Distinguished Service Cross (United Kingdom)

The Distinguished Service Cross (DSC) is a third level military decoration awarded to officers, and since 1993 ratings and other ranks, of the British Armed Forces, Royal Fleet Auxiliary and British Merchant Navy, and formerly also to officers of other Commonwealth countries.

The DSC is "awarded in recognition of an act or acts of exemplary gallantry during active operations against the enemy at sea."[2][3] Since 1979 it can be awarded posthumously.[2]

Distinguished Service Cross
Distinguished Service Cross, Obverse, 1937-47
Obverse of the Cross
Distinguished Service Cross, second award bar
Ribbon bar for further award
Awarded by United Kingdom of Great Britain and Northern Ireland
TypeMilitary decoration
EligibilityBritish, (formerly) Commonwealth, and allied forces
Awarded forGallantry during active operations against the enemy at sea
StatusCurrently awarded
DescriptionPlain silver cross with rounded ends, 43mm max height and width
Statistics
Established15 June 1901 (as Conspicuous Service Cross), renamed October 1914
Total awardedAt least 6,658 Crosses and 603 bars
Order of Wear
Next (higher)Royal Red Cross, First Class[1]
Next (lower)Military Cross[1]
RelatedDistinguished Service Medal
UK Distinguished Service Cross BAR

UK DSC w bar BAR

UK DSC w 2bars BAR
Distinguished Service Cross ribbon:
without bar, and with one and two bars

History

The award was originally created in 1901 as the Conspicuous Service Cross, for award to warrant and subordinate officers, including midshipmen, ineligible for the Distinguished Service Order. It was renamed the Distinguished Service Cross in October 1914, eligibility being extended to all naval officers (commissioned and warrant) below the rank of lieutenant commander.[4]

From March 1915 foreign officers of equivalent rank in allied navies could receive honorary awards, and in August 1916 bars were introduced to reward further acts of gallantry meriting the Cross, with a silver rosette worn on the ribbon when worn alone to denote the award of each bar.[4] During World War I officers of the Merchant and Fishing Fleets had been awarded the DSC and their eligibility was legally clarified by an order in council in 1931.[5]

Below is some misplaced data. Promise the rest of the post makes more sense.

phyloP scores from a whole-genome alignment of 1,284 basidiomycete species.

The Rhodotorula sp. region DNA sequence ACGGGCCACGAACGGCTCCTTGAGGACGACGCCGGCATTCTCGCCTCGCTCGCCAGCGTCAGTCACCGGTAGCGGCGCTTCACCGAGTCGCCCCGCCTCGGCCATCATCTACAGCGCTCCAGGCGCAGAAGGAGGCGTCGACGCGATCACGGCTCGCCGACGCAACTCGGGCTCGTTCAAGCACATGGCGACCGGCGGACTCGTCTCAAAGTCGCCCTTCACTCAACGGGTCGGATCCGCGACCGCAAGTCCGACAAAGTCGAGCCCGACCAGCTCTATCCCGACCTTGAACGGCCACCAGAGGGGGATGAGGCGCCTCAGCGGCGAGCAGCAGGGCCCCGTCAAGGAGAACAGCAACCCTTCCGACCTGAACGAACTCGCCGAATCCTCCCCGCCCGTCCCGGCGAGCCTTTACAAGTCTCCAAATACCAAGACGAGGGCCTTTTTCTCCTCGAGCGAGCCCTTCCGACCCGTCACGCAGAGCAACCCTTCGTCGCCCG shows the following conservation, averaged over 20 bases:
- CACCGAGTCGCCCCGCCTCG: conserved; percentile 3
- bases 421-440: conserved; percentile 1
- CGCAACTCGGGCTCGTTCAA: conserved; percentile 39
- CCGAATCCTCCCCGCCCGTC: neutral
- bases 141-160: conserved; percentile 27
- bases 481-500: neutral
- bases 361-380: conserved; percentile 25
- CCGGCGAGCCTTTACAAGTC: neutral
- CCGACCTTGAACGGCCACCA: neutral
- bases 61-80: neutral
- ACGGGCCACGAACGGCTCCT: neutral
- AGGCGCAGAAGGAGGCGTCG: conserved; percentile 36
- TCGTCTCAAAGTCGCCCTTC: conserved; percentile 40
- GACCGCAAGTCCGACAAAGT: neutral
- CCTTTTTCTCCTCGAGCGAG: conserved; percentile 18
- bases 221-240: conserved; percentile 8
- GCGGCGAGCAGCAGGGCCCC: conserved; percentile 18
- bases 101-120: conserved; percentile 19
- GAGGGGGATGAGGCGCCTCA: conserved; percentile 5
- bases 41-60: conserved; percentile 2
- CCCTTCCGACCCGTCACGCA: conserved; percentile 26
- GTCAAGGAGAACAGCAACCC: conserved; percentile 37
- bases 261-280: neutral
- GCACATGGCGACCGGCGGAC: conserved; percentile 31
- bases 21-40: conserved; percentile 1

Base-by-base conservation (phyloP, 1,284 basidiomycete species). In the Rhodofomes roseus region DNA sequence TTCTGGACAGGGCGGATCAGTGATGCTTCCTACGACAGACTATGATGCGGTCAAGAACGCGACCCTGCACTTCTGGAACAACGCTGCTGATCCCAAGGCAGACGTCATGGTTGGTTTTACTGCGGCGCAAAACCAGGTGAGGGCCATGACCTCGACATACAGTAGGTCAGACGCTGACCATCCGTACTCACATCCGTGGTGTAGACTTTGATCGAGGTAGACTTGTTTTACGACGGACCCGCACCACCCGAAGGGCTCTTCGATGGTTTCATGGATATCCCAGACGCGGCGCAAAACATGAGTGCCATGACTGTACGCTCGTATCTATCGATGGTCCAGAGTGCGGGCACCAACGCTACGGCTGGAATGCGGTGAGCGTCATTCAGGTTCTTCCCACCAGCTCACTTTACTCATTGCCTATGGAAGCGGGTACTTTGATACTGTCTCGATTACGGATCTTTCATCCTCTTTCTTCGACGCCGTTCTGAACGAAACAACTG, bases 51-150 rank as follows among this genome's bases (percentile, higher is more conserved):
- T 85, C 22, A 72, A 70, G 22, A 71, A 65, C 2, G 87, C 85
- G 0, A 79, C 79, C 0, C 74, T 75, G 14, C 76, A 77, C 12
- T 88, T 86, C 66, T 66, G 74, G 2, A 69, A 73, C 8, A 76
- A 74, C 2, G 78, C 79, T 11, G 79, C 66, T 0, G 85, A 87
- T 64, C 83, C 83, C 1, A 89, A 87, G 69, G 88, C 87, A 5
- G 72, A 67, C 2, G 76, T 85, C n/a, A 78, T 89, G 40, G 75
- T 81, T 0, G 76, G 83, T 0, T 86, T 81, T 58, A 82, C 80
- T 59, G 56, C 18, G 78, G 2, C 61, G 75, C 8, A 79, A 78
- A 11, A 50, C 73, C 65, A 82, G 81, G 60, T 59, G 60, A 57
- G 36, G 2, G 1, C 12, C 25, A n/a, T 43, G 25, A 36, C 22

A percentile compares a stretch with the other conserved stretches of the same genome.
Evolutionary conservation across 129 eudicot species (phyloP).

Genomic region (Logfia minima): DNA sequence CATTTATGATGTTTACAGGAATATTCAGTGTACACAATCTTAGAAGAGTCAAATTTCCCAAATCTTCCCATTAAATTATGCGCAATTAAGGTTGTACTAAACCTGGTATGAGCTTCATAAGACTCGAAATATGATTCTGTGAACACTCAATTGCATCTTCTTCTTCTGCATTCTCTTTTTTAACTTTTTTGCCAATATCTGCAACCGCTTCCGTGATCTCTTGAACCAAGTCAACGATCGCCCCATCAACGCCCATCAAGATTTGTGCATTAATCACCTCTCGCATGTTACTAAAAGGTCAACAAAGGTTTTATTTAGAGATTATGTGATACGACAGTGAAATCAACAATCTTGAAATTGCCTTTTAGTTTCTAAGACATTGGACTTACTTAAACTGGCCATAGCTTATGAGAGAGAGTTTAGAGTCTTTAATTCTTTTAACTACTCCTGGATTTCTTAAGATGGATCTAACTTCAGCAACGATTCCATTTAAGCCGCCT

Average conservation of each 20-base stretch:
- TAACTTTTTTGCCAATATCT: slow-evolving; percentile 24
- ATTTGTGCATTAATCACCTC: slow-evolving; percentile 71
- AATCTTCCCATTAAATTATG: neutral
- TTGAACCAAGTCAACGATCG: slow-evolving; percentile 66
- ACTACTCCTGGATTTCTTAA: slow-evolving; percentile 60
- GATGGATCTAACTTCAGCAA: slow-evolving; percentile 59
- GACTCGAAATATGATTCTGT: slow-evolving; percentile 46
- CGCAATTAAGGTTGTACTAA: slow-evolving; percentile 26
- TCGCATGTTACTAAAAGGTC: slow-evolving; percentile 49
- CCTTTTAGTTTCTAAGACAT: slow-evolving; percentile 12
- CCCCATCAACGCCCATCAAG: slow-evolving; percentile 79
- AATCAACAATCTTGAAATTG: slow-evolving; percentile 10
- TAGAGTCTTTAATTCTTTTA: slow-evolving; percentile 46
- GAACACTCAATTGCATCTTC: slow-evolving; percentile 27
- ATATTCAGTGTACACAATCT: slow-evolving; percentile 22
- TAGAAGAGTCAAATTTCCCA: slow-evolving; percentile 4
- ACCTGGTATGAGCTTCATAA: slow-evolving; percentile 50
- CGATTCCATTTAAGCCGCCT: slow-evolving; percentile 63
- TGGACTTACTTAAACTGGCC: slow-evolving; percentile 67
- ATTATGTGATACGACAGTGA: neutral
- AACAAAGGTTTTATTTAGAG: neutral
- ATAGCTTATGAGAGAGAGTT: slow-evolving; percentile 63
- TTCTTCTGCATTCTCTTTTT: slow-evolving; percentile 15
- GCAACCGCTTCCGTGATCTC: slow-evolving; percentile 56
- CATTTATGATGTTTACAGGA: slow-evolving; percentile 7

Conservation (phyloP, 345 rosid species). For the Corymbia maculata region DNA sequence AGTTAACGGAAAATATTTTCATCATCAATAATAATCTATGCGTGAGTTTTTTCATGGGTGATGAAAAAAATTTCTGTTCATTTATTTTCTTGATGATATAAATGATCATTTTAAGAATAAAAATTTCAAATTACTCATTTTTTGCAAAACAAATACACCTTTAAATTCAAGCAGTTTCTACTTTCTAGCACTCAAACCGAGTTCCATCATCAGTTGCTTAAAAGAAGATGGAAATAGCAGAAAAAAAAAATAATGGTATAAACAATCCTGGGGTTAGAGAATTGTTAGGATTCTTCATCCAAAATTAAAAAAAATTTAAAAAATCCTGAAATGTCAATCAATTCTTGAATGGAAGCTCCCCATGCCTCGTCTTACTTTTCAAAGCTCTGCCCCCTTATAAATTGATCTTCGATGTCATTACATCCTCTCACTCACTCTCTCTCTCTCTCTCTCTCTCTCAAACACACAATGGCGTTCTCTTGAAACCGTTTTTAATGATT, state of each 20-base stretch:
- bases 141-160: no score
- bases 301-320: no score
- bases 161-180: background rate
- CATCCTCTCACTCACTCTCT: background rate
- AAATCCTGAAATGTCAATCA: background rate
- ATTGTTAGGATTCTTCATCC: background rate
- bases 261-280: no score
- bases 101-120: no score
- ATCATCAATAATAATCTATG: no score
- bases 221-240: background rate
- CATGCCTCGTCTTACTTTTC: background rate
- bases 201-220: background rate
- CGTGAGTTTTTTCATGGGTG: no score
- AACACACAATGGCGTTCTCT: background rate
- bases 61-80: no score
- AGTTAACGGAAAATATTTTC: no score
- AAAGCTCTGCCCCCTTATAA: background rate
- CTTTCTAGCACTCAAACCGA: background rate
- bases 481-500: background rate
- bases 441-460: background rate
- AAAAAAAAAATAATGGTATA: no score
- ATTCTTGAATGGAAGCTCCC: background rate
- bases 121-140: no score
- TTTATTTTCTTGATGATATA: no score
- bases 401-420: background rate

World War II saw a number of changes. In December 1939 eligibility was extended to Naval Officers of the rank of Commander and Lieutenant-Commander.[5] In April 1940 equivalent ranks in the Royal Air Force serving with the Fleet could receive the DSC, and from November 1942 so could those in the Army aboard defensively equipped merchant ships.[4]

Since the 1993 review of the honours system, as part of the drive to remove distinctions of rank in awards for bravery, the Distinguished Service Medal, formerly the third level decoration for ratings, has been discontinued. The DSC now serves as the third level award for gallantry at sea for all ranks, not to the standard required to receive the Victoria Cross or the Conspicuous Gallantry Cross.[6]

The DSC had also been awarded by Commonwealth countries but by 1990's most, including Canada, Australia and New Zealand, were establishing their own honours systems and no longer recommended British honours.[7]